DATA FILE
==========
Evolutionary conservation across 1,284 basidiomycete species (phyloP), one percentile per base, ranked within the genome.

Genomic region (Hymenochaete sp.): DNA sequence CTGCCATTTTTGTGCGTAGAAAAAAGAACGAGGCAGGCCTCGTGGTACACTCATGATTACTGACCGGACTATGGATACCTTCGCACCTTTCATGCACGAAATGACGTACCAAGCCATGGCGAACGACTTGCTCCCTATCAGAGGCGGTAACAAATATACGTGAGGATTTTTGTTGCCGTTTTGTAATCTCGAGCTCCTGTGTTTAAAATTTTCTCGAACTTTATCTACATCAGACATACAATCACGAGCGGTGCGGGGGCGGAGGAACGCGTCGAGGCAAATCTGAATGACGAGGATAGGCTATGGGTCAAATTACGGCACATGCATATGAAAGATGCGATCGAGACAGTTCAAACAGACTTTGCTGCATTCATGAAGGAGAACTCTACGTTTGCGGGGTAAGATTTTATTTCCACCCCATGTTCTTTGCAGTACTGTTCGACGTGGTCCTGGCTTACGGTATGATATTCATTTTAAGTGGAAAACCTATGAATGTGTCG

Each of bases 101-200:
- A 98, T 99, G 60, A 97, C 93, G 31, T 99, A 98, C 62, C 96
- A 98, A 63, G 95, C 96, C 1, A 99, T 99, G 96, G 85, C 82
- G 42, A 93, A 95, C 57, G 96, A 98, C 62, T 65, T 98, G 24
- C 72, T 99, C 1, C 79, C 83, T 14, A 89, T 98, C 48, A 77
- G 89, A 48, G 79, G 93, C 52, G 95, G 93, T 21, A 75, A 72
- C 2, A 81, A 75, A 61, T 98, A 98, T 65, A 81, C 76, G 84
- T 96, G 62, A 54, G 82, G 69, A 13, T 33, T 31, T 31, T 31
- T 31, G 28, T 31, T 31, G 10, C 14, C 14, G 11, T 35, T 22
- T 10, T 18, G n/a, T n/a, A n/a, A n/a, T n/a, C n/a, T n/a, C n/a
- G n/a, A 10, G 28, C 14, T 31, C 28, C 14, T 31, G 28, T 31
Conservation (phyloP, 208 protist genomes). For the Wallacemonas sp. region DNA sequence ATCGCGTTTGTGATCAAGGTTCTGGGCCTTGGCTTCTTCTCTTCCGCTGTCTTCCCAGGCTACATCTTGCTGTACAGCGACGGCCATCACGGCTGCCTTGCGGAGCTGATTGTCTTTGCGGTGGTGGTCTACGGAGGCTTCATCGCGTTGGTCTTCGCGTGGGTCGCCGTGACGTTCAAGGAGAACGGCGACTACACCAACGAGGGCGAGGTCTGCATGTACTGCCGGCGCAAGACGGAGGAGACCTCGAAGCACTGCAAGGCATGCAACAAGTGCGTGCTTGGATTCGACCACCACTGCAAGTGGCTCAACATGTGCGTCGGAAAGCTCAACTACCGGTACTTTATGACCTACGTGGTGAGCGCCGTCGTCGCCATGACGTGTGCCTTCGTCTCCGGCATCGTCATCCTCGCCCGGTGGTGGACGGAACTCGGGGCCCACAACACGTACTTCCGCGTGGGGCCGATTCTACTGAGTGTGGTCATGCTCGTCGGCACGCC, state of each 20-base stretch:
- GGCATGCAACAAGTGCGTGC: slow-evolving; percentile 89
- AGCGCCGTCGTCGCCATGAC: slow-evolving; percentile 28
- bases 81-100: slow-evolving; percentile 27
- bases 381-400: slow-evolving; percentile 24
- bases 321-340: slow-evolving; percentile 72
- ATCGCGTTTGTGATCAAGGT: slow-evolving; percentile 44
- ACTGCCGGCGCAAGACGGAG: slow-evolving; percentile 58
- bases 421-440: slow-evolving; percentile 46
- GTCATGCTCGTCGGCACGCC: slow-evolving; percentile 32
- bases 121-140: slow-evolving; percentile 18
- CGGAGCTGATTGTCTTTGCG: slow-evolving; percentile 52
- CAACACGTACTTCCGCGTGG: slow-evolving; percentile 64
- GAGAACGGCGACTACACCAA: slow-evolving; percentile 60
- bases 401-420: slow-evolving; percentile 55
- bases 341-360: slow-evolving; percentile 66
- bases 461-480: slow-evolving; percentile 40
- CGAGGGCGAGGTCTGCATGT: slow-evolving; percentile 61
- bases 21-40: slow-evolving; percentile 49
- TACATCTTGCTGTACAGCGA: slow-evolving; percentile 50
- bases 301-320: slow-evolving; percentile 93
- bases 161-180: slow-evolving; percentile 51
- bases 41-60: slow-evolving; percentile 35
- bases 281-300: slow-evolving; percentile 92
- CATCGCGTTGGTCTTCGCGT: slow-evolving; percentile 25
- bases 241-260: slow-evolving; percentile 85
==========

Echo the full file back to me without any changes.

Evolutionary conservation across 1,284 basidiomycete species (phyloP), one percentile per base, ranked within the genome.

Genomic region (Hymenochaete sp.): DNA sequence CTGCCATTTTTGTGCGTAGAAAAAAGAACGAGGCAGGCCTCGTGGTACACTCATGATTACTGACCGGACTATGGATACCTTCGCACCTTTCATGCACGAAATGACGTACCAAGCCATGGCGAACGACTTGCTCCCTATCAGAGGCGGTAACAAATATACGTGAGGATTTTTGTTGCCGTTTTGTAATCTCGAGCTCCTGTGTTTAAAATTTTCTCGAACTTTATCTACATCAGACATACAATCACGAGCGGTGCGGGGGCGGAGGAACGCGTCGAGGCAAATCTGAATGACGAGGATAGGCTATGGGTCAAATTACGGCACATGCATATGAAAGATGCGATCGAGACAGTTCAAACAGACTTTGCTGCATTCATGAAGGAGAACTCTACGTTTGCGGGGTAAGATTTTATTTCCACCCCATGTTCTTTGCAGTACTGTTCGACGTGGTCCTGGCTTACGGTATGATATTCATTTTAAGTGGAAAACCTATGAATGTGTCG

Each of bases 101-200:
- A 98, T 99, G 60, A 97, C 93, G 31, T 99, A 98, C 62, C 96
- A 98, A 63, G 95, C 96, C 1, A 99, T 99, G 96, G 85, C 82
- G 42, A 93, A 95, C 57, G 96, A 98, C 62, T 65, T 98, G 24
- C 72, T 99, C 1, C 79, C 83, T 14, A 89, T 98, C 48, A 77
- G 89, A 48, G 79, G 93, C 52, G 95, G 93, T 21, A 75, A 72
- C 2, A 81, A 75, A 61, T 98, A 98, T 65, A 81, C 76, G 84
- T 96, G 62, A 54, G 82, G 69, A 13, T 33, T 31, T 31, T 31
- T 31, G 28, T 31, T 31, G 10, C 14, C 14, G 11, T 35, T 22
- T 10, T 18, G n/a, T n/a, A n/a, A n/a, T n/a, C n/a, T n/a, C n/a
- G n/a, A 10, G 28, C 14, T 31, C 28, C 14, T 31, G 28, T 31
Conservation (phyloP, 208 protist genomes). For the Wallacemonas sp. region DNA sequence ATCGCGTTTGTGATCAAGGTTCTGGGCCTTGGCTTCTTCTCTTCCGCTGTCTTCCCAGGCTACATCTTGCTGTACAGCGACGGCCATCACGGCTGCCTTGCGGAGCTGATTGTCTTTGCGGTGGTGGTCTACGGAGGCTTCATCGCGTTGGTCTTCGCGTGGGTCGCCGTGACGTTCAAGGAGAACGGCGACTACACCAACGAGGGCGAGGTCTGCATGTACTGCCGGCGCAAGACGGAGGAGACCTCGAAGCACTGCAAGGCATGCAACAAGTGCGTGCTTGGATTCGACCACCACTGCAAGTGGCTCAACATGTGCGTCGGAAAGCTCAACTACCGGTACTTTATGACCTACGTGGTGAGCGCCGTCGTCGCCATGACGTGTGCCTTCGTCTCCGGCATCGTCATCCTCGCCCGGTGGTGGACGGAACTCGGGGCCCACAACACGTACTTCCGCGTGGGGCCGATTCTACTGAGTGTGGTCATGCTCGTCGGCACGCC, state of each 20-base stretch:
- GGCATGCAACAAGTGCGTGC: slow-evolving; percentile 89
- AGCGCCGTCGTCGCCATGAC: slow-evolving; percentile 28
- bases 81-100: slow-evolving; percentile 27
- bases 381-400: slow-evolving; percentile 24
- bases 321-340: slow-evolving; percentile 72
- ATCGCGTTTGTGATCAAGGT: slow-evolving; percentile 44
- ACTGCCGGCGCAAGACGGAG: slow-evolving; percentile 58
- bases 421-440: slow-evolving; percentile 46
- GTCATGCTCGTCGGCACGCC: slow-evolving; percentile 32
- bases 121-140: slow-evolving; percentile 18
- CGGAGCTGATTGTCTTTGCG: slow-evolving; percentile 52
- CAACACGTACTTCCGCGTGG: slow-evolving; percentile 64
- GAGAACGGCGACTACACCAA: slow-evolving; percentile 60
- bases 401-420: slow-evolving; percentile 55
- bases 341-360: slow-evolving; percentile 66
- bases 461-480: slow-evolving; percentile 40
- CGAGGGCGAGGTCTGCATGT: slow-evolving; percentile 61
- bases 21-40: slow-evolving; percentile 49
- TACATCTTGCTGTACAGCGA: slow-evolving; percentile 50
- bases 301-320: slow-evolving; percentile 93
- bases 161-180: slow-evolving; percentile 51
- bases 41-60: slow-evolving; percentile 35
- bases 281-300: slow-evolving; percentile 92
- CATCGCGTTGGTCTTCGCGT: slow-evolving; percentile 25
- bases 241-260: slow-evolving; percentile 85